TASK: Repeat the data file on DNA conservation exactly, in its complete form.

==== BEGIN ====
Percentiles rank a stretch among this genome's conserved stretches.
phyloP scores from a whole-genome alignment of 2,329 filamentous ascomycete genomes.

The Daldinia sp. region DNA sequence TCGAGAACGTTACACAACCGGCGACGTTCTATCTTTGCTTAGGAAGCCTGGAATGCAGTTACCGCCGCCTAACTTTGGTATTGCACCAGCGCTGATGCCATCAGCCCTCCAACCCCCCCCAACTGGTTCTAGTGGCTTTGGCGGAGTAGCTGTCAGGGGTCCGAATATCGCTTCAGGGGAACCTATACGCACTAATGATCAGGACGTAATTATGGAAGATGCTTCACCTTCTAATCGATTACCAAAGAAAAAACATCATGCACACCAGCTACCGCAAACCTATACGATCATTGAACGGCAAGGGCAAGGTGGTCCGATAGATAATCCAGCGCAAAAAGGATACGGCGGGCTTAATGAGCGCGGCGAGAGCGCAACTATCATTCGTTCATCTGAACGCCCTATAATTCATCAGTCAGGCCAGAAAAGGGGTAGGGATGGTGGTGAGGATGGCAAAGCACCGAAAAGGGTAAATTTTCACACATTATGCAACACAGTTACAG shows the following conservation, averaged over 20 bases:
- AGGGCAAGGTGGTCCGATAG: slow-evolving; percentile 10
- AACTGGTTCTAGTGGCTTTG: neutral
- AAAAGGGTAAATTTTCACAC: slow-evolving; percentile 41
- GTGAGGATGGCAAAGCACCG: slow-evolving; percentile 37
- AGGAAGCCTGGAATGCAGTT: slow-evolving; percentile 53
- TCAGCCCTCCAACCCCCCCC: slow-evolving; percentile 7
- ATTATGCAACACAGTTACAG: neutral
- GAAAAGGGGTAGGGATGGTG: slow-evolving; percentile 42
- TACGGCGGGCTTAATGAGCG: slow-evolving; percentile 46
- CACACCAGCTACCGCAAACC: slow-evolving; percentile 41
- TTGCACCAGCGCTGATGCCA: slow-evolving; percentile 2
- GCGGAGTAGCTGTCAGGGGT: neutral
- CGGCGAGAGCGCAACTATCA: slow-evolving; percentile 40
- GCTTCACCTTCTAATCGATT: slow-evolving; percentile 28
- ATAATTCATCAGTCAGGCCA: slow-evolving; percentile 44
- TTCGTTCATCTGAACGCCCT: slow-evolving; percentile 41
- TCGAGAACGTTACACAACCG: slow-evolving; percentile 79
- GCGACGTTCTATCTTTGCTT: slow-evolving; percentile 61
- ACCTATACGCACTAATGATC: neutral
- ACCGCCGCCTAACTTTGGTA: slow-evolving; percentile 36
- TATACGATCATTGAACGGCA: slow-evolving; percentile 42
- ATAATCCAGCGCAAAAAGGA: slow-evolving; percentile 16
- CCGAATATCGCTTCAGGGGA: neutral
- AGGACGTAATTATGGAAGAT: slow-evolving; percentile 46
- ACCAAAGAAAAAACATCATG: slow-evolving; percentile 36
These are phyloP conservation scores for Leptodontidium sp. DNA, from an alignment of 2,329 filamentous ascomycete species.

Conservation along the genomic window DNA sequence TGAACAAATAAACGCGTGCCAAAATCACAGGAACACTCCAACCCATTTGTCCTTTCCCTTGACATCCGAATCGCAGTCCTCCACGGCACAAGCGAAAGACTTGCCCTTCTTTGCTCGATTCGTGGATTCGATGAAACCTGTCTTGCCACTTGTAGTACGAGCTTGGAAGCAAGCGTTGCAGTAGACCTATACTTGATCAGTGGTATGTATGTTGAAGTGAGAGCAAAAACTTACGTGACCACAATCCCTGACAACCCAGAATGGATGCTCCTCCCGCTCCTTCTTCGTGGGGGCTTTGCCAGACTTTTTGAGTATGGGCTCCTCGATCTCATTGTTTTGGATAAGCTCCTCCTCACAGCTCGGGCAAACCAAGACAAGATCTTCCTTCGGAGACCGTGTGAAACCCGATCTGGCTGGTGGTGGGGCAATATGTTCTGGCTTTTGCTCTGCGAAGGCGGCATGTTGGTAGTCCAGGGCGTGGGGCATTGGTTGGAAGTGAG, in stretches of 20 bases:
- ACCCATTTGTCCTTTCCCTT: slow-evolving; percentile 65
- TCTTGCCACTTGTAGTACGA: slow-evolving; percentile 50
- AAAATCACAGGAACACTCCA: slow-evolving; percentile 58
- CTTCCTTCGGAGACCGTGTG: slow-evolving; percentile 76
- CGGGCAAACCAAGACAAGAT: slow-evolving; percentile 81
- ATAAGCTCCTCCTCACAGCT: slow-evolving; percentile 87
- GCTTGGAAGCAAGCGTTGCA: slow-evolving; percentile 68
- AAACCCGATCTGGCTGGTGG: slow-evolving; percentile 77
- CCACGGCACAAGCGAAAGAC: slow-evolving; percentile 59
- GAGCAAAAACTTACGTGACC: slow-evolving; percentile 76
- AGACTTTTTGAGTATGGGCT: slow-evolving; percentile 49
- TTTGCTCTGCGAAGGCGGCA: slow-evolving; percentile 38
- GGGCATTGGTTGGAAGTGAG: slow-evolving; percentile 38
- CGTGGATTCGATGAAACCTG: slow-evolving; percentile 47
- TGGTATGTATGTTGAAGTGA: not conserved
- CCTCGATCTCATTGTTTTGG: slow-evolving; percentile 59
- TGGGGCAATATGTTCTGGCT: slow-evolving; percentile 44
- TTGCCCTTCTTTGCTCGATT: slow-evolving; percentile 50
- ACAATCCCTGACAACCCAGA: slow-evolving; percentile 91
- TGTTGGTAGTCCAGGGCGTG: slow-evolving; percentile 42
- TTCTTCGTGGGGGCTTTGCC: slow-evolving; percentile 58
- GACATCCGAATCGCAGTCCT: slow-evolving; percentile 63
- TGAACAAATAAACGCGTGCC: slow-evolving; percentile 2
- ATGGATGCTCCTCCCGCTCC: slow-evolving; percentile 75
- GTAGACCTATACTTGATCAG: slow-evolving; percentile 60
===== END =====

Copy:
Percentiles rank a stretch among this genome's conserved stretches.
phyloP scores from a whole-genome alignment of 2,329 filamentous ascomycete genomes.

The Daldinia sp. region DNA sequence TCGAGAACGTTACACAACCGGCGACGTTCTATCTTTGCTTAGGAAGCCTGGAATGCAGTTACCGCCGCCTAACTTTGGTATTGCACCAGCGCTGATGCCATCAGCCCTCCAACCCCCCCCAACTGGTTCTAGTGGCTTTGGCGGAGTAGCTGTCAGGGGTCCGAATATCGCTTCAGGGGAACCTATACGCACTAATGATCAGGACGTAATTATGGAAGATGCTTCACCTTCTAATCGATTACCAAAGAAAAAACATCATGCACACCAGCTACCGCAAACCTATACGATCATTGAACGGCAAGGGCAAGGTGGTCCGATAGATAATCCAGCGCAAAAAGGATACGGCGGGCTTAATGAGCGCGGCGAGAGCGCAACTATCATTCGTTCATCTGAACGCCCTATAATTCATCAGTCAGGCCAGAAAAGGGGTAGGGATGGTGGTGAGGATGGCAAAGCACCGAAAAGGGTAAATTTTCACACATTATGCAACACAGTTACAG shows the following conservation, averaged over 20 bases:
- AGGGCAAGGTGGTCCGATAG: slow-evolving; percentile 10
- AACTGGTTCTAGTGGCTTTG: neutral
- AAAAGGGTAAATTTTCACAC: slow-evolving; percentile 41
- GTGAGGATGGCAAAGCACCG: slow-evolving; percentile 37
- AGGAAGCCTGGAATGCAGTT: slow-evolving; percentile 53
- TCAGCCCTCCAACCCCCCCC: slow-evolving; percentile 7
- ATTATGCAACACAGTTACAG: neutral
- GAAAAGGGGTAGGGATGGTG: slow-evolving; percentile 42
- TACGGCGGGCTTAATGAGCG: slow-evolving; percentile 46
- CACACCAGCTACCGCAAACC: slow-evolving; percentile 41
- TTGCACCAGCGCTGATGCCA: slow-evolving; percentile 2
- GCGGAGTAGCTGTCAGGGGT: neutral
- CGGCGAGAGCGCAACTATCA: slow-evolving; percentile 40
- GCTTCACCTTCTAATCGATT: slow-evolving; percentile 28
- ATAATTCATCAGTCAGGCCA: slow-evolving; percentile 44
- TTCGTTCATCTGAACGCCCT: slow-evolving; percentile 41
- TCGAGAACGTTACACAACCG: slow-evolving; percentile 79
- GCGACGTTCTATCTTTGCTT: slow-evolving; percentile 61
- ACCTATACGCACTAATGATC: neutral
- ACCGCCGCCTAACTTTGGTA: slow-evolving; percentile 36
- TATACGATCATTGAACGGCA: slow-evolving; percentile 42
- ATAATCCAGCGCAAAAAGGA: slow-evolving; percentile 16
- CCGAATATCGCTTCAGGGGA: neutral
- AGGACGTAATTATGGAAGAT: slow-evolving; percentile 46
- ACCAAAGAAAAAACATCATG: slow-evolving; percentile 36
These are phyloP conservation scores for Leptodontidium sp. DNA, from an alignment of 2,329 filamentous ascomycete species.

Conservation along the genomic window DNA sequence TGAACAAATAAACGCGTGCCAAAATCACAGGAACACTCCAACCCATTTGTCCTTTCCCTTGACATCCGAATCGCAGTCCTCCACGGCACAAGCGAAAGACTTGCCCTTCTTTGCTCGATTCGTGGATTCGATGAAACCTGTCTTGCCACTTGTAGTACGAGCTTGGAAGCAAGCGTTGCAGTAGACCTATACTTGATCAGTGGTATGTATGTTGAAGTGAGAGCAAAAACTTACGTGACCACAATCCCTGACAACCCAGAATGGATGCTCCTCCCGCTCCTTCTTCGTGGGGGCTTTGCCAGACTTTTTGAGTATGGGCTCCTCGATCTCATTGTTTTGGATAAGCTCCTCCTCACAGCTCGGGCAAACCAAGACAAGATCTTCCTTCGGAGACCGTGTGAAACCCGATCTGGCTGGTGGTGGGGCAATATGTTCTGGCTTTTGCTCTGCGAAGGCGGCATGTTGGTAGTCCAGGGCGTGGGGCATTGGTTGGAAGTGAG, in stretches of 20 bases:
- ACCCATTTGTCCTTTCCCTT: slow-evolving; percentile 65
- TCTTGCCACTTGTAGTACGA: slow-evolving; percentile 50
- AAAATCACAGGAACACTCCA: slow-evolving; percentile 58
- CTTCCTTCGGAGACCGTGTG: slow-evolving; percentile 76
- CGGGCAAACCAAGACAAGAT: slow-evolving; percentile 81
- ATAAGCTCCTCCTCACAGCT: slow-evolving; percentile 87
- GCTTGGAAGCAAGCGTTGCA: slow-evolving; percentile 68
- AAACCCGATCTGGCTGGTGG: slow-evolving; percentile 77
- CCACGGCACAAGCGAAAGAC: slow-evolving; percentile 59
- GAGCAAAAACTTACGTGACC: slow-evolving; percentile 76
- AGACTTTTTGAGTATGGGCT: slow-evolving; percentile 49
- TTTGCTCTGCGAAGGCGGCA: slow-evolving; percentile 38
- GGGCATTGGTTGGAAGTGAG: slow-evolving; percentile 38
- CGTGGATTCGATGAAACCTG: slow-evolving; percentile 47
- TGGTATGTATGTTGAAGTGA: not conserved
- CCTCGATCTCATTGTTTTGG: slow-evolving; percentile 59
- TGGGGCAATATGTTCTGGCT: slow-evolving; percentile 44
- TTGCCCTTCTTTGCTCGATT: slow-evolving; percentile 50
- ACAATCCCTGACAACCCAGA: slow-evolving; percentile 91
- TGTTGGTAGTCCAGGGCGTG: slow-evolving; percentile 42
- TTCTTCGTGGGGGCTTTGCC: slow-evolving; percentile 58
- GACATCCGAATCGCAGTCCT: slow-evolving; percentile 63
- TGAACAAATAAACGCGTGCC: slow-evolving; percentile 2
- ATGGATGCTCCTCCCGCTCC: slow-evolving; percentile 75
- GTAGACCTATACTTGATCAG: slow-evolving; percentile 60